"I come from a boardwalk town where almost everything is tinged with a bit of fraud. So am I."
A book's opening lines always tell a lot about its writer, and Bruce Springsteen goes with a mix of self-deprecation and self-mythology in the opening salvo of his memoir, Born to Run. On the cover, he's perched atop the driver's side headlamp of a 1960 Corvette, a mop of Dylanesque hair floating above his head, lips parted just so. It could just as easily be a shot of 1978 New Jersey or 2016 Brooklyn.
Springsteen's always aimed to be timeless, to transcend the trappings of his environs. Of the beloved song for which the book is named, he recently told CBS Sunday Morning: "I was trying to make the greatest record you'd ever heard. A record that, after you heard it, you didn't have to hear another record."
David Remnick of The New Yorker memorably referred to Bruce Springsteen in a 2012 profile as "dispiritingly handsome, preposterously fit," when he was already 63 years old. Those seemingly eternal good looks, while certainly making him easy on the eyes, are perhaps best taken as visual evidence of how improbably long the man has been able to remain vital and relevant.
Springsteen's been playing in front of live audiences in one fashion or another for more than 50 years, and over the decades, he's gained more than a few musician acolytes.
So with today's release of his new memoir, Born to Run, we look at a few of the most notable bands inspired by Springsteen.
It was Bono himself, U2's lead singer, who inducted Bruce into the Rock and Roll Hall of Fame in 1999. In his speech, he called Springsteen his hero, describing him with a litany of flowery language over the course of several minutes. "More than a boss," Bono said, "he's the owner, because more than anyone else, Bruce Springsteen owns America's heart." And, as evidenced best on their multi-platinum smash, The Joshua Tree, Bono and Co. have long been able to take basic human emotion and play it in the key of transcendent stadium rock, something they certainly must have learned a bit about from their idol.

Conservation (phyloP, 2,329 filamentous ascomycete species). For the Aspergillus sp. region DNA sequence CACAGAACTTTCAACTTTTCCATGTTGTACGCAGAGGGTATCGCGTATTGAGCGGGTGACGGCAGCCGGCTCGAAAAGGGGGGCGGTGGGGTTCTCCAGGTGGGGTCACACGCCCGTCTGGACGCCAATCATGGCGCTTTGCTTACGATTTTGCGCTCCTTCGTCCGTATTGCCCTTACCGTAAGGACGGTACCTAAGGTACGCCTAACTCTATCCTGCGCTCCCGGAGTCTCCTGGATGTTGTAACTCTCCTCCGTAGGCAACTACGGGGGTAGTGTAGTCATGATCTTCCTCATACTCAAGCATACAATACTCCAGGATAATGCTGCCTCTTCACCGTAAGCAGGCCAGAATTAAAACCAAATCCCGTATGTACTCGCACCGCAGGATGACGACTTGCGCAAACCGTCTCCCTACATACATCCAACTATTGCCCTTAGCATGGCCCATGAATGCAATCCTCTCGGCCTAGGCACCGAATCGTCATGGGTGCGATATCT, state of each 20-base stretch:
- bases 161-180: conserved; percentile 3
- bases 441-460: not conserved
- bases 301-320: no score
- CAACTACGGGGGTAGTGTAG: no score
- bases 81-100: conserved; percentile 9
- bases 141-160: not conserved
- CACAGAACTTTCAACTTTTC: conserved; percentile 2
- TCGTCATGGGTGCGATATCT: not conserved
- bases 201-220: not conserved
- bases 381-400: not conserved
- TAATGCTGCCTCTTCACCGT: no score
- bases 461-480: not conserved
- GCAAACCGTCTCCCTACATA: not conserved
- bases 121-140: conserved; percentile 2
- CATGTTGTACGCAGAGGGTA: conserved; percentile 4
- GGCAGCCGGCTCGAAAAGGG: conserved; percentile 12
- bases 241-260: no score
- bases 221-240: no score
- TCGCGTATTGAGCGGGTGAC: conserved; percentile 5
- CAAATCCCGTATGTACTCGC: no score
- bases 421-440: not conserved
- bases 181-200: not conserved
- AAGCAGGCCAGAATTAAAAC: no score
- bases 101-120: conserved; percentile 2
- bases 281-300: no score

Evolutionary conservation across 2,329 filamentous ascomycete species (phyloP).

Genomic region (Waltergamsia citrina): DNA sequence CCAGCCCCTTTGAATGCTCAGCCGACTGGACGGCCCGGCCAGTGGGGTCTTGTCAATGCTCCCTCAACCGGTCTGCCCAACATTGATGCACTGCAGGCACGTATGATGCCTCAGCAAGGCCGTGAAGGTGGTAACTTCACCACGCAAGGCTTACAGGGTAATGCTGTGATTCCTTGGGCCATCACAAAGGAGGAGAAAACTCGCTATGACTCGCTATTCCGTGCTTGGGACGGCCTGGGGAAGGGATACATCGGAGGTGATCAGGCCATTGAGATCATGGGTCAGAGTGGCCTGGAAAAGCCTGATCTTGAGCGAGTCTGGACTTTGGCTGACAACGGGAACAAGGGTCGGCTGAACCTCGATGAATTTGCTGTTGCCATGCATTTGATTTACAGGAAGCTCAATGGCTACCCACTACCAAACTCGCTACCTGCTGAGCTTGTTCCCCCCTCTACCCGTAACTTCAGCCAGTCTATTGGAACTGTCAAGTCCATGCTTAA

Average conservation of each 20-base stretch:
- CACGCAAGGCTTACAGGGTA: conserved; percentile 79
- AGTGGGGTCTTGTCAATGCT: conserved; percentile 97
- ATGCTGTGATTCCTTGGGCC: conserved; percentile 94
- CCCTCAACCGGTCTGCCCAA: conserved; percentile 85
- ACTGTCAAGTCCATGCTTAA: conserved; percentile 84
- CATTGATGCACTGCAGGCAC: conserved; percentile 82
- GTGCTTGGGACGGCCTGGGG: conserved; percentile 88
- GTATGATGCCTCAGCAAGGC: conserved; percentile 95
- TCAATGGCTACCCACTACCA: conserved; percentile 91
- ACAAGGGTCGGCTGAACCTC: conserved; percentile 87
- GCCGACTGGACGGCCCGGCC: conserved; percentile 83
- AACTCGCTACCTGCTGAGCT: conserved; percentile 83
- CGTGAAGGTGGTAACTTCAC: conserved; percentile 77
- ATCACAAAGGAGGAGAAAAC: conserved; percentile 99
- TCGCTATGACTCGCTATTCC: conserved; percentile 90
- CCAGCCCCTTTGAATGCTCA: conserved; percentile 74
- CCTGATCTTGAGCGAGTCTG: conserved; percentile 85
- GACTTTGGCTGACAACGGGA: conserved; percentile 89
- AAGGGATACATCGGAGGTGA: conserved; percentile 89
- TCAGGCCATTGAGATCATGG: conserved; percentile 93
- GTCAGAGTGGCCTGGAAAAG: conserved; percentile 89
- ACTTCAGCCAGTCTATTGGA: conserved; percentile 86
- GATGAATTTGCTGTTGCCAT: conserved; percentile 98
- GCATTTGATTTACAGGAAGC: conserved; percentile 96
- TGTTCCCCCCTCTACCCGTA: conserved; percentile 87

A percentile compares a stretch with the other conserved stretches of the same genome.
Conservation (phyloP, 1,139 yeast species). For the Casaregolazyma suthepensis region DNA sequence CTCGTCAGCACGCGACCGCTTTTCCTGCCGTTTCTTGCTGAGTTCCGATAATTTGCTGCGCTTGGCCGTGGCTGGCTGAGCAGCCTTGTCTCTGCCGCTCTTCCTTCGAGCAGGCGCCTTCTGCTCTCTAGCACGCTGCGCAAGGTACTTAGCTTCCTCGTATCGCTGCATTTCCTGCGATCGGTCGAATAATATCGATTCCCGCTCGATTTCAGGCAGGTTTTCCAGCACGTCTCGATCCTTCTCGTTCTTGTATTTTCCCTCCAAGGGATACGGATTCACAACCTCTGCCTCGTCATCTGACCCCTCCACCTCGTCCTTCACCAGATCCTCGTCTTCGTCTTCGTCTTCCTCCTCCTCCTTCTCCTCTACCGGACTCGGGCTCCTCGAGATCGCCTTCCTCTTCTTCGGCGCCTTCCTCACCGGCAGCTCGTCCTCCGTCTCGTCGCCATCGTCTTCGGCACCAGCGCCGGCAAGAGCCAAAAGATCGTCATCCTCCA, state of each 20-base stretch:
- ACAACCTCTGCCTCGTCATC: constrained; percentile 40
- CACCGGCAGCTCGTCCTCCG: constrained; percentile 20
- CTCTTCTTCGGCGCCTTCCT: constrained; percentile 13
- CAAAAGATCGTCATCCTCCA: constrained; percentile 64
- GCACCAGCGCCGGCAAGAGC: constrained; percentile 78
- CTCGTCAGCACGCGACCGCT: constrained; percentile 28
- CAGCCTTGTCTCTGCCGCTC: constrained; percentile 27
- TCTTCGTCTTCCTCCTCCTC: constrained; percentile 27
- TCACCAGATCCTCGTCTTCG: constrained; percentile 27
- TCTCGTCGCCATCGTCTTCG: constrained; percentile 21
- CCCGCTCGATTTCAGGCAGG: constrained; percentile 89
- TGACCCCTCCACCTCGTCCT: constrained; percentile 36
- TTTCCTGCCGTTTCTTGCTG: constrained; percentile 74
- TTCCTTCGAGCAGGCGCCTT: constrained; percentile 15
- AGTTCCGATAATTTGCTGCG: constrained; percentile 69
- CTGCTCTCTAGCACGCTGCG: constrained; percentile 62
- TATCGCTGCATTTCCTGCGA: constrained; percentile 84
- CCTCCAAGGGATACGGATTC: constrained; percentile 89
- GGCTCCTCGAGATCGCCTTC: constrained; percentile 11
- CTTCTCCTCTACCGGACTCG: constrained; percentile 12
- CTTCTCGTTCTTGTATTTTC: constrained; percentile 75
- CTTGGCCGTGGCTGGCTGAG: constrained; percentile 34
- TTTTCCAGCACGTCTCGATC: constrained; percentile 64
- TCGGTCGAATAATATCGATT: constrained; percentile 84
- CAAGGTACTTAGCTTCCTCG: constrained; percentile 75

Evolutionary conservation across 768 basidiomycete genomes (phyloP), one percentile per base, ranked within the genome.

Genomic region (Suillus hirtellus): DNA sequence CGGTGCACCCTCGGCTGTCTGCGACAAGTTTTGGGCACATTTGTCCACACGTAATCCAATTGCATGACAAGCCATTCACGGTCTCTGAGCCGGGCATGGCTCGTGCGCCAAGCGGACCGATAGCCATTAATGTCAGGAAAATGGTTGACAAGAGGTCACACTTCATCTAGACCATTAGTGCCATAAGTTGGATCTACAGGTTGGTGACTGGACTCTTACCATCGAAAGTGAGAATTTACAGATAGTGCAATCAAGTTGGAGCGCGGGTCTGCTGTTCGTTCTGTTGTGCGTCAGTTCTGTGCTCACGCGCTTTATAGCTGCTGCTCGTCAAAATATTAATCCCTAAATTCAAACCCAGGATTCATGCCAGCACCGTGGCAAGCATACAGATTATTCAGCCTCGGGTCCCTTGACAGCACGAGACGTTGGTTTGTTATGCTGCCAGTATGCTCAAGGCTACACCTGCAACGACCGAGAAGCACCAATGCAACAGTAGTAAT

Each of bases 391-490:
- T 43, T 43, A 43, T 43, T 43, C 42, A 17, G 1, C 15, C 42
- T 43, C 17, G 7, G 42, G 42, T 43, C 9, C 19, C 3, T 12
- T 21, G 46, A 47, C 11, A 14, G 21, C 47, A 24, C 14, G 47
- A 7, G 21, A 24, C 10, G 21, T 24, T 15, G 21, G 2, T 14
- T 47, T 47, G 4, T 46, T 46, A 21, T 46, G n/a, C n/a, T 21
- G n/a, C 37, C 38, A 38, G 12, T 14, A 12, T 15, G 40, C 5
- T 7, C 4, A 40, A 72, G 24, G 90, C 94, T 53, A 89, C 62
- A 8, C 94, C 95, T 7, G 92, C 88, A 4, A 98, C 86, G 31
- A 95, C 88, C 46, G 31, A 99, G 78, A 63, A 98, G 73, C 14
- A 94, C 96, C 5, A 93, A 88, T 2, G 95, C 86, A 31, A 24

2. The Killers
After bursting on the scene in 2004 with their first album, Hot Fuss, the Las Vegas quartet took a moment to rework their glammy vibe, subsequently telling the press that their follow-up record would have more than a touch of Springsteen to it. Talking to MTV, lead singer Brandon Flowers noted that "Springsteen touches on the American dream, and that's everybody's dream…. I don't think it's about getting rich; it's the idea of working hard and having your castle in the sky."
3. Kurt Vile
Vile has been noted for having a hint of Springsteen to him, and he's even covered one of the Boss's hits, "Downbound Train." Springsteen's influence on Vile isn't strictly sonic, but also an inherently American vibe. Vile, after all, hails from Philadelphia, a mere 80 miles and change from Springsteen's birthplace of Long Branch, NJ. There's a dreamy, classic sound they both tap into, and the resonant feeling one gets is that they're both dedicating themselves to mining fundamentally American experiences.
4. Arcade Fire
The 700-or-so-member Montreal outfit has channeled the soaring, anthemic nature of Springsteen's biggest hits in songs like "Rebellion (Lies)" and "Keep the Car Running", and have even taken to covering "Born in the U.S.A." lately. And, like Springsteen, the band has taken to committing themselves to causes outside of music, whether it be on the issue of supporting fair trade markets, or helping low-income families in Haiti.